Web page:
The end of the 2000s saw Nollywood go from being mostly direct-to-video to making stuff that was worth watching in cinemas. Movies like 2009’s The Figurine showed that audiences were willing to pay for quality movies and this made (some) movie makers step their game up.

It’s been a long-ass decade but we’ve put together a list of what we think were the best (and most influential) films of the 2010s, and we’ve brought you all here today to look at that list and hopefully disagree with it in some way.

Let’s get into it:

1) Ijé: The Journey (2010)

This film reunited the dream team of Omotola Jalade-Ekeinde and Genevieve Nnaji (for the first time since 2003’s Blood Sisters). The story of Chioma (Genevieve) travelling to the US to help her sister, Anya (Omotola) – who is being charged with the murder of her husband and two other men – addressed important themes such as love, racism, culture, stigma, and life as an immigrant in a foreign country.

2) Phone Swap (2012)

Using a simple premise, Kunle Afolayan made one of the best romantic comedies in Nollywood’s history without all the tired tropes. Mary, a warm-hearted fashion designer (played by Nse Ikpe Etim) and Akin, an arrogant and bossy business executive (played by Wale Ojo) accidentally switch phones at a busy airport, leading to a swap in their flight destinations. They realize this too late and spend the movie working together to complete each other’s important assignments, which leads to a lot of personal growth for both of them.

3) Mr & Mrs (2012)

Sorry, Scarlett Johannson and Adam Driver. But Nse Ikpe Etim and Joseph Benjamin were the first to hurl insults at each other in this romantic drama film that chronicled the crumble and eventual rehabilitation of the most troubled marriage this side of Who’s Afraid of Virginia Wolfe. The film started much-needed conversations about relationship dynamics and picked up five nominations at the AMAAs.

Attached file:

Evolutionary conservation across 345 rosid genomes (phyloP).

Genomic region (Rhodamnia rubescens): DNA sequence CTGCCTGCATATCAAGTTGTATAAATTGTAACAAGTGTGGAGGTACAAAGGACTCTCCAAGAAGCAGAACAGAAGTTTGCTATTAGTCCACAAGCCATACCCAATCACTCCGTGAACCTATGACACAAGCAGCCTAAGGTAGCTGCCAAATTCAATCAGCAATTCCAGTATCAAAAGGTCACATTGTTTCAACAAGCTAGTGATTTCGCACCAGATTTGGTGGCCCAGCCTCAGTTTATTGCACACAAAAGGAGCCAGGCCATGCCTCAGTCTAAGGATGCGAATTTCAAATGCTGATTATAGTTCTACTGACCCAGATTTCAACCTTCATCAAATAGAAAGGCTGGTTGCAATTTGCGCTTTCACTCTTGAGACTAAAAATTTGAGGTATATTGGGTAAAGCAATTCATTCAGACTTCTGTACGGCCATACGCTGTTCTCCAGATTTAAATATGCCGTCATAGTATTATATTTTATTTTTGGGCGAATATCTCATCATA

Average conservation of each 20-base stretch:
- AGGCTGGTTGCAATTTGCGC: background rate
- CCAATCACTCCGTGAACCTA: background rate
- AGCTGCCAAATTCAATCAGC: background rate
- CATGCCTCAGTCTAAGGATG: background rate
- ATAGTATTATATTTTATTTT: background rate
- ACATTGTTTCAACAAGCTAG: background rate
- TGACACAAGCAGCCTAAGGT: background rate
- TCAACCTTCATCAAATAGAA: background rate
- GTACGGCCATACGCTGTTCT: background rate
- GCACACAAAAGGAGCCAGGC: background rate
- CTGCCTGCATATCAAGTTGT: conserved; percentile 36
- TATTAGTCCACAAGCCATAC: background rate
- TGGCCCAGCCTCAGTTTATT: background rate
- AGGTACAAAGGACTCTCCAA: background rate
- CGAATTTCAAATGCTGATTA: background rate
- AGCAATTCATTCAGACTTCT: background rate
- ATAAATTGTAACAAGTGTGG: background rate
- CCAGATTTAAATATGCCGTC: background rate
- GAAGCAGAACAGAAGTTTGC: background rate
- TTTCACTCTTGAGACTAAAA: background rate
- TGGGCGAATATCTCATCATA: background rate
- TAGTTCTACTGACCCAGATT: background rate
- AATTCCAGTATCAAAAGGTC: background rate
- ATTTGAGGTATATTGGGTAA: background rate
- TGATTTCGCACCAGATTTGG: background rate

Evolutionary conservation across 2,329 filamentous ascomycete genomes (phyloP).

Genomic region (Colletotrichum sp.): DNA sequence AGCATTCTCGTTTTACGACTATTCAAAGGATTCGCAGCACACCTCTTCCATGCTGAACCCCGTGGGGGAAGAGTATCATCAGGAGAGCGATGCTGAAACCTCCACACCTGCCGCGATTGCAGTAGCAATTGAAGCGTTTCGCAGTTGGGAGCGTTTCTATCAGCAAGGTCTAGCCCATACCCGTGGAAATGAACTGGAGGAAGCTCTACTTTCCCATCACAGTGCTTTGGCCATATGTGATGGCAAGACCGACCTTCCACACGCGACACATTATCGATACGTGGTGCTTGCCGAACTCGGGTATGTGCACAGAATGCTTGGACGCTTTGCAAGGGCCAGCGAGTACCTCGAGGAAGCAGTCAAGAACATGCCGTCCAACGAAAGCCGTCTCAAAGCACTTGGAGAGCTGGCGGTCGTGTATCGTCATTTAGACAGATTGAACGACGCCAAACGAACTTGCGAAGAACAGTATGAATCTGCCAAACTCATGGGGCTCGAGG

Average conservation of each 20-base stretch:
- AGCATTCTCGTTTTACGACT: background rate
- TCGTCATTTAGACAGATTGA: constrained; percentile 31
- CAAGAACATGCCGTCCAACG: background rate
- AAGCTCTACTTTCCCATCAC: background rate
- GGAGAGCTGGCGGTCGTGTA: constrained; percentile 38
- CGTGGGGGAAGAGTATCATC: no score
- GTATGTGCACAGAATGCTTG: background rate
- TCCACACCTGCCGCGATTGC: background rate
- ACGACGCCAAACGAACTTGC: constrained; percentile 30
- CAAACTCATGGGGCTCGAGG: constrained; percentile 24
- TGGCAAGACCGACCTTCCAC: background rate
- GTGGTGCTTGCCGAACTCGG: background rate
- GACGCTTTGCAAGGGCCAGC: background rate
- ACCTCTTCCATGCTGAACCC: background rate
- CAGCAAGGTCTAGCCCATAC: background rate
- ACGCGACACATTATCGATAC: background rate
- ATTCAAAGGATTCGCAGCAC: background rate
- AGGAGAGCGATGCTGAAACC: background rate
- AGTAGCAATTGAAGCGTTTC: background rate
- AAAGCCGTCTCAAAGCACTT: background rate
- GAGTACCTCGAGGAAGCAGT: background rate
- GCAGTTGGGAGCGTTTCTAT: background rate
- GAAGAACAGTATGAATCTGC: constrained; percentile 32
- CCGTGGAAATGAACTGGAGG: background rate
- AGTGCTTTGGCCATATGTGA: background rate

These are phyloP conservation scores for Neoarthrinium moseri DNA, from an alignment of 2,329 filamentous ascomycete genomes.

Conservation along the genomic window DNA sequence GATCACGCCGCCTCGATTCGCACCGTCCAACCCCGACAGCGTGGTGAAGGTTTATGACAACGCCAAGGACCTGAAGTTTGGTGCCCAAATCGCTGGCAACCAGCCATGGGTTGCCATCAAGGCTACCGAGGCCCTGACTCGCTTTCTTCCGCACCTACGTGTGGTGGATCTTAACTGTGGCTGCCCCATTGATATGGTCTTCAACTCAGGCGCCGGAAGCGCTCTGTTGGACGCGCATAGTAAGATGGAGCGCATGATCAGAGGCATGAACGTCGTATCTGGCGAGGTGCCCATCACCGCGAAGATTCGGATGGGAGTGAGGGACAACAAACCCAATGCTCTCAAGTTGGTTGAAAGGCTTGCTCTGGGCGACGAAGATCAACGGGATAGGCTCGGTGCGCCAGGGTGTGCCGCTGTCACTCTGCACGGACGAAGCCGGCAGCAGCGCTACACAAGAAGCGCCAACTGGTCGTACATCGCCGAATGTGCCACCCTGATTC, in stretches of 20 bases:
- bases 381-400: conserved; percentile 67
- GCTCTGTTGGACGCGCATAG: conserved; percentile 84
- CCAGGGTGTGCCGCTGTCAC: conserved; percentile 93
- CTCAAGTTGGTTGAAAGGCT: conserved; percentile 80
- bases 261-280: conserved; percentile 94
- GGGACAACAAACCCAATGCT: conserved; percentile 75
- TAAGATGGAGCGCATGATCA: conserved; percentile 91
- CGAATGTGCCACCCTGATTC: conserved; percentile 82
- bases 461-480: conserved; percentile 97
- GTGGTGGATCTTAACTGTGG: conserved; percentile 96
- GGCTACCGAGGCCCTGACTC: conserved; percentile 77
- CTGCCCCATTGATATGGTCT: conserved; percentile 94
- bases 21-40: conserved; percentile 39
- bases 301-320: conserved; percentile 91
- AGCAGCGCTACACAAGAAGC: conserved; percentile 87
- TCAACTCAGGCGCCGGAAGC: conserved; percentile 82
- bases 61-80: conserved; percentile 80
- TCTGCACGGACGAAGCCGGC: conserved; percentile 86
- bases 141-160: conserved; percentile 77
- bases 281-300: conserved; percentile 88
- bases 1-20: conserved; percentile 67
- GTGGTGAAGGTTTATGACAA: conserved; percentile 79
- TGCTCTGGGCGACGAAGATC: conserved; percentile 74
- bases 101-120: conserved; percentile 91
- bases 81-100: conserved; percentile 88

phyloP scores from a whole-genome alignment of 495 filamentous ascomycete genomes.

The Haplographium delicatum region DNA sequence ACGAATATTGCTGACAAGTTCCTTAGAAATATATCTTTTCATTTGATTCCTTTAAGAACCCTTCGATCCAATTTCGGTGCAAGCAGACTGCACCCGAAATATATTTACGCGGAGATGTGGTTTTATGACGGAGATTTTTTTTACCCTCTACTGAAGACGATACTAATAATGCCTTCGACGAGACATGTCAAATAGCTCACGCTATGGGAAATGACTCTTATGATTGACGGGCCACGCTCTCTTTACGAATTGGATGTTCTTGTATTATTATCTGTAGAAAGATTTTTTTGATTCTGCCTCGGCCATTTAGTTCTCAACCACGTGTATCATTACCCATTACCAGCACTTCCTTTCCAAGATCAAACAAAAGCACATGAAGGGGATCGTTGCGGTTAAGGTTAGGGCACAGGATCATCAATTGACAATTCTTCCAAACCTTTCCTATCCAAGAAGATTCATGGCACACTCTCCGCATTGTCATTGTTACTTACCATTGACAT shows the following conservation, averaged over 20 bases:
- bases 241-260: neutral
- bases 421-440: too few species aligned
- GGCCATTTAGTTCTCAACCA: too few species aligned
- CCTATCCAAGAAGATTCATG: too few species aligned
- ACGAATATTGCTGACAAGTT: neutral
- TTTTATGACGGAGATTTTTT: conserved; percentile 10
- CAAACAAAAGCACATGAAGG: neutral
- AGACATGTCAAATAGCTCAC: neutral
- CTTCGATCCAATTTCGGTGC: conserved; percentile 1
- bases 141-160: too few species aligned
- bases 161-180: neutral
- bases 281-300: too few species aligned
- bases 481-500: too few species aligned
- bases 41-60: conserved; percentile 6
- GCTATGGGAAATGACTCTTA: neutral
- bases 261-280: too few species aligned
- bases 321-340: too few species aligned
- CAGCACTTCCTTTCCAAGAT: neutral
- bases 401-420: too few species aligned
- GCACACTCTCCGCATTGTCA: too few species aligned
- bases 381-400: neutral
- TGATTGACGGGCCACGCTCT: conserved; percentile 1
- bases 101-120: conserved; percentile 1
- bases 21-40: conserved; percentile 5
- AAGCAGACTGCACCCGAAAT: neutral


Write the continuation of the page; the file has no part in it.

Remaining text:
4) Isoken (2017)

This romantic comedy is about a beautiful and successful woman named Isoken (played by Dakore Egbuson) who unfortunately lives in Nigeria (i.e a marriage-obsessed society), meaning that she’s constantly reminded that she’s an unmarried 34-year-old. At her younger sister’s wedding, her mother tried to matchmake her with Osaze (Joseph Benjamin) but she meets and quickly falls for a white guy named Kevin (played by Marc Rhys). While exploring cultural expectations and racial stereotypes, hilarious hijinks ensure.

5) October 1st (2014)

A dark thriller period piece, this film about a police officer posted to a remote village to solve the mystery behind a string of female murders was met with critical acclaim for its costumes and production design. It was also praised for how it tackled themes like tribalism, western imperialism, and Nigeria’s unification.

6) King of Boys (2018)

“King of Boys tells the story of Alhaja Eniola Salami (played by Sola Sobowale), a businesswoman and philanthropist with and a promising political future. She is drawn into a struggle for power which in turn threatens everything around her as a result of her growing political ambitions. To come out of this on top, she is caught up in a game of trust, not knowing who to really look up to and this leads to her ruthlessness.”

Not many people would tackle a three-hour-long political thriller for their sophomore directorial effort but Kemi Adetiba did and crushed it. Along with an ensemble cast who brought its A-game and a captivating story, Adetiba made a movie that has no doubt secured its place in the halls of Nollywood classics.

7) Lion Heart (2018)

Overly familiar storyline aside, Genevieve’s directorial debut was a masterclass in filmmaking. Terrific performances and strong messages about family, perseverance, and female empowerment are also cherries on top of the delightful sundae that is this film.

8) Living in Bondage: Breaking Free (2019)

We already said all we could about this movie in our official review.

9) Wedding Party (2016)

The makers of the Wedding Party must’ve done something right because it quickly became the highest-grossing Nollywood movie of all time, a record which was then broken by its sequel a year later. It single-handedly kick-started the “ensemble rom-com” trend in Nollywood and we haven’t heard word since.

10) 76 (2016)

“Set six years after the civil war, a young officer from the Middle Belt gets into a romantic relationship with an O-level student from the South-eastern region. However, their relationship is strained by constant military postings. The soldier gets accused of being involved in the unsuccessful 1976 military coup and assassination of General Murtala Mohammed, and the heavily pregnant wife gets entangled in an emotional dilemma.”


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